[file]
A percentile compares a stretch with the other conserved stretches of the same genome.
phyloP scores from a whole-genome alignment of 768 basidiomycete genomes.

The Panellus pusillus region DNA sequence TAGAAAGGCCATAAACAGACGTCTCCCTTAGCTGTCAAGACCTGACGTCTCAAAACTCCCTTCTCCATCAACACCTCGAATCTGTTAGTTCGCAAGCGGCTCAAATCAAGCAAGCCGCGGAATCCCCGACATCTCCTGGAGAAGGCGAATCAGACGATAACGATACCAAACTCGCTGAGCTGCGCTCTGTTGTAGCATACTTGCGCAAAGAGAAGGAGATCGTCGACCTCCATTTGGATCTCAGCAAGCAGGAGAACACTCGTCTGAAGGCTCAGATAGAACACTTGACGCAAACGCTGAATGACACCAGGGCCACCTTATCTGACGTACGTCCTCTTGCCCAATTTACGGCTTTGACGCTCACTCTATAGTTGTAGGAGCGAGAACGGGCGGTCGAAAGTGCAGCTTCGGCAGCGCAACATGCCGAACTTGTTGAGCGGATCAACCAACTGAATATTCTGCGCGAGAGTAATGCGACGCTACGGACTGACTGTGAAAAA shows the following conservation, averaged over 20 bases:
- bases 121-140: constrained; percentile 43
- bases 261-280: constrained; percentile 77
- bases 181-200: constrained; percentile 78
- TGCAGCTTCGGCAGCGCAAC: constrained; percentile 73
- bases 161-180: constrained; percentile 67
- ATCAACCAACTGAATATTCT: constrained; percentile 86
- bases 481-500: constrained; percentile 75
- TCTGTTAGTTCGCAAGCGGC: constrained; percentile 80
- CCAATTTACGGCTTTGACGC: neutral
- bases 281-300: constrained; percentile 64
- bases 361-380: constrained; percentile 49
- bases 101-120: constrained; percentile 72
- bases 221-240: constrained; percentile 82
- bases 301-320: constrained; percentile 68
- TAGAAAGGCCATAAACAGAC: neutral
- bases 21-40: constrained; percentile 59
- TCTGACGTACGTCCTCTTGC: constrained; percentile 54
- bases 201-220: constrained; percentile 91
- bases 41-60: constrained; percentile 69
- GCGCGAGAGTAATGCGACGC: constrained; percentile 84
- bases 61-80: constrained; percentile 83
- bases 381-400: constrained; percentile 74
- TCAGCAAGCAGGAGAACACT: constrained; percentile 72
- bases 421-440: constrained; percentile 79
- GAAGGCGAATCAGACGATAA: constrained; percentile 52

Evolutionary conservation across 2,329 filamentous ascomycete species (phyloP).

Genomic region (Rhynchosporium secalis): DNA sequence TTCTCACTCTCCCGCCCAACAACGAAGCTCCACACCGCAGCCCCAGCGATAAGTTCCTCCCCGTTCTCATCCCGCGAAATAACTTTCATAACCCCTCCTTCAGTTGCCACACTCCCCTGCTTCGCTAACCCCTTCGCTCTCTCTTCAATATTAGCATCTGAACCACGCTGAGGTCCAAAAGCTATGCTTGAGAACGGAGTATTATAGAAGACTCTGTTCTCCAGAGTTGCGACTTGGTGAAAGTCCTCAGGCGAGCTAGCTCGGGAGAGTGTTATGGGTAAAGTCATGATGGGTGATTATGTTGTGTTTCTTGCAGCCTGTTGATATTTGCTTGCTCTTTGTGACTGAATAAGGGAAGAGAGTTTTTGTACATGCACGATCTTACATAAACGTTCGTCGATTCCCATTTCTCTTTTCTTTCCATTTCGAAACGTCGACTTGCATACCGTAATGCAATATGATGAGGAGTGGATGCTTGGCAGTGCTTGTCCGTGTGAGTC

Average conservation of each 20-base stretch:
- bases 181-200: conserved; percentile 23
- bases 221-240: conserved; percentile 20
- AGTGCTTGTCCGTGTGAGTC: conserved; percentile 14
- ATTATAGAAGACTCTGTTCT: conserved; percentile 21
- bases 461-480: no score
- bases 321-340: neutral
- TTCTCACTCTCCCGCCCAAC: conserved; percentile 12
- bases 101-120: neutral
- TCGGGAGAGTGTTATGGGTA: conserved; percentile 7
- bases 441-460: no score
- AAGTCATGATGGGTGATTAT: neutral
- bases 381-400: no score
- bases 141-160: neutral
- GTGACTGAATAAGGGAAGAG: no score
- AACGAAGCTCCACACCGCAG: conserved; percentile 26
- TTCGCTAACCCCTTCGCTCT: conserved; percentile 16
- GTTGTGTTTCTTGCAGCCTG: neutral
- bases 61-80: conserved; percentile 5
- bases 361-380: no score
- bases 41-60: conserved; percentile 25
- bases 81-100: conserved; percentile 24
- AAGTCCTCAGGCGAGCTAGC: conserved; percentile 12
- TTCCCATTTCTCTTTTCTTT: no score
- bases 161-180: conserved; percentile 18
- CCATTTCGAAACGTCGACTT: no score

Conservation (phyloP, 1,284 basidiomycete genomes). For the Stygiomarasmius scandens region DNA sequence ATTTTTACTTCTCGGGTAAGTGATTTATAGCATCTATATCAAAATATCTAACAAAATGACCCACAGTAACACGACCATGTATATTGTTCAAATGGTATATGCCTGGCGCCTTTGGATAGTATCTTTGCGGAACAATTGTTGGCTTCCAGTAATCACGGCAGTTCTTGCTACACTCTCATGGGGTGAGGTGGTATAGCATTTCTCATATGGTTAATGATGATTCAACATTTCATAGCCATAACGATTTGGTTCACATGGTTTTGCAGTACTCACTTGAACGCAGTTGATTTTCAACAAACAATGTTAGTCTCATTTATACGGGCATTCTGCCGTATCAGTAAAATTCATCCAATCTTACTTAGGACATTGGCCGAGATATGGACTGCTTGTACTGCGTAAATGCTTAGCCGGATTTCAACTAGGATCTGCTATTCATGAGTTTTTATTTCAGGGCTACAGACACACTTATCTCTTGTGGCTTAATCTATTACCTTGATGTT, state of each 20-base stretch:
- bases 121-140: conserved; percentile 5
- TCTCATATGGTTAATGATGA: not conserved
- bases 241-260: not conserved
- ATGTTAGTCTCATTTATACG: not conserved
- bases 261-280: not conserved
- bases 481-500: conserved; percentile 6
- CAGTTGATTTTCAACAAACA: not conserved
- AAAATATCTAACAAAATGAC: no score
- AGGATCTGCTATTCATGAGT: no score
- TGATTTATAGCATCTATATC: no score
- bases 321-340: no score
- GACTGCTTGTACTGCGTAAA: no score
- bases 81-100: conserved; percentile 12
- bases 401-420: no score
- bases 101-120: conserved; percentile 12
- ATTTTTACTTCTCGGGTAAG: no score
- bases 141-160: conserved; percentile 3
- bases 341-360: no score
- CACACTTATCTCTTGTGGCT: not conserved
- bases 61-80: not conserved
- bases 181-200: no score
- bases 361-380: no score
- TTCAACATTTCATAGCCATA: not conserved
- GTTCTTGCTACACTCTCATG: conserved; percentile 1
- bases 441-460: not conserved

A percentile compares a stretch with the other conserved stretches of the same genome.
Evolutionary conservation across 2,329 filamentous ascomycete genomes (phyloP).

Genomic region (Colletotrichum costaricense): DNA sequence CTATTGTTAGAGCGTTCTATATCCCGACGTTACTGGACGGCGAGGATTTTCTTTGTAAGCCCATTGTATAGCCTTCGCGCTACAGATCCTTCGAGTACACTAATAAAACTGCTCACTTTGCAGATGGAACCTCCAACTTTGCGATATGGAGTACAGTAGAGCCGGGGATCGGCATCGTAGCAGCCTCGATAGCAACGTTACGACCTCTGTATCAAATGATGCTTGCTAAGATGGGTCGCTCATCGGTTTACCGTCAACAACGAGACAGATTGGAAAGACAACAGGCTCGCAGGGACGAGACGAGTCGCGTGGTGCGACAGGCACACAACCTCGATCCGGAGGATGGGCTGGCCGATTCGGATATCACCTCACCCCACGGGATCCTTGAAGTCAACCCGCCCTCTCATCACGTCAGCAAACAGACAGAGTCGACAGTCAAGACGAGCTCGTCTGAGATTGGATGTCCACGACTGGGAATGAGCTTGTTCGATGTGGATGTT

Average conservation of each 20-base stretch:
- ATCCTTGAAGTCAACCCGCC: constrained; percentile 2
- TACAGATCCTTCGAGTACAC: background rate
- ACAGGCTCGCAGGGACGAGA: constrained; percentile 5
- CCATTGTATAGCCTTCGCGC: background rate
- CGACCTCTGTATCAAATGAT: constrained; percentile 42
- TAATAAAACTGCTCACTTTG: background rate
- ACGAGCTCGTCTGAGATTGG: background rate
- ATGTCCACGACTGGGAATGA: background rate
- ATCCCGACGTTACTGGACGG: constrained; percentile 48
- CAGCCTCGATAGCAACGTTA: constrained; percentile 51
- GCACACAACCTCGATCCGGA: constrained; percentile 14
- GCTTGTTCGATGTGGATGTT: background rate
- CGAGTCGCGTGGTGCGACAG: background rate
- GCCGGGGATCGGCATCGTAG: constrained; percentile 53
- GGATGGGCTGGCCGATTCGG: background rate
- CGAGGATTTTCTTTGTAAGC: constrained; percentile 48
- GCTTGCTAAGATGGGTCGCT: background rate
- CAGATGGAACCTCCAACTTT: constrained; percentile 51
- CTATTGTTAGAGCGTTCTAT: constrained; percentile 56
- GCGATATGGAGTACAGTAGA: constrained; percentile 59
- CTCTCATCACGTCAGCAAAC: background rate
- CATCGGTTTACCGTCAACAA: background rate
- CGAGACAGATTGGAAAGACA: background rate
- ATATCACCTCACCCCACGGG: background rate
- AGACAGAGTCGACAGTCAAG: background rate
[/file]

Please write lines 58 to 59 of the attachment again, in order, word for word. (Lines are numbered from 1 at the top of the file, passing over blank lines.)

- bases 121-140: conserved; percentile 5
- TCTCATATGGTTAATGATGA: not conserved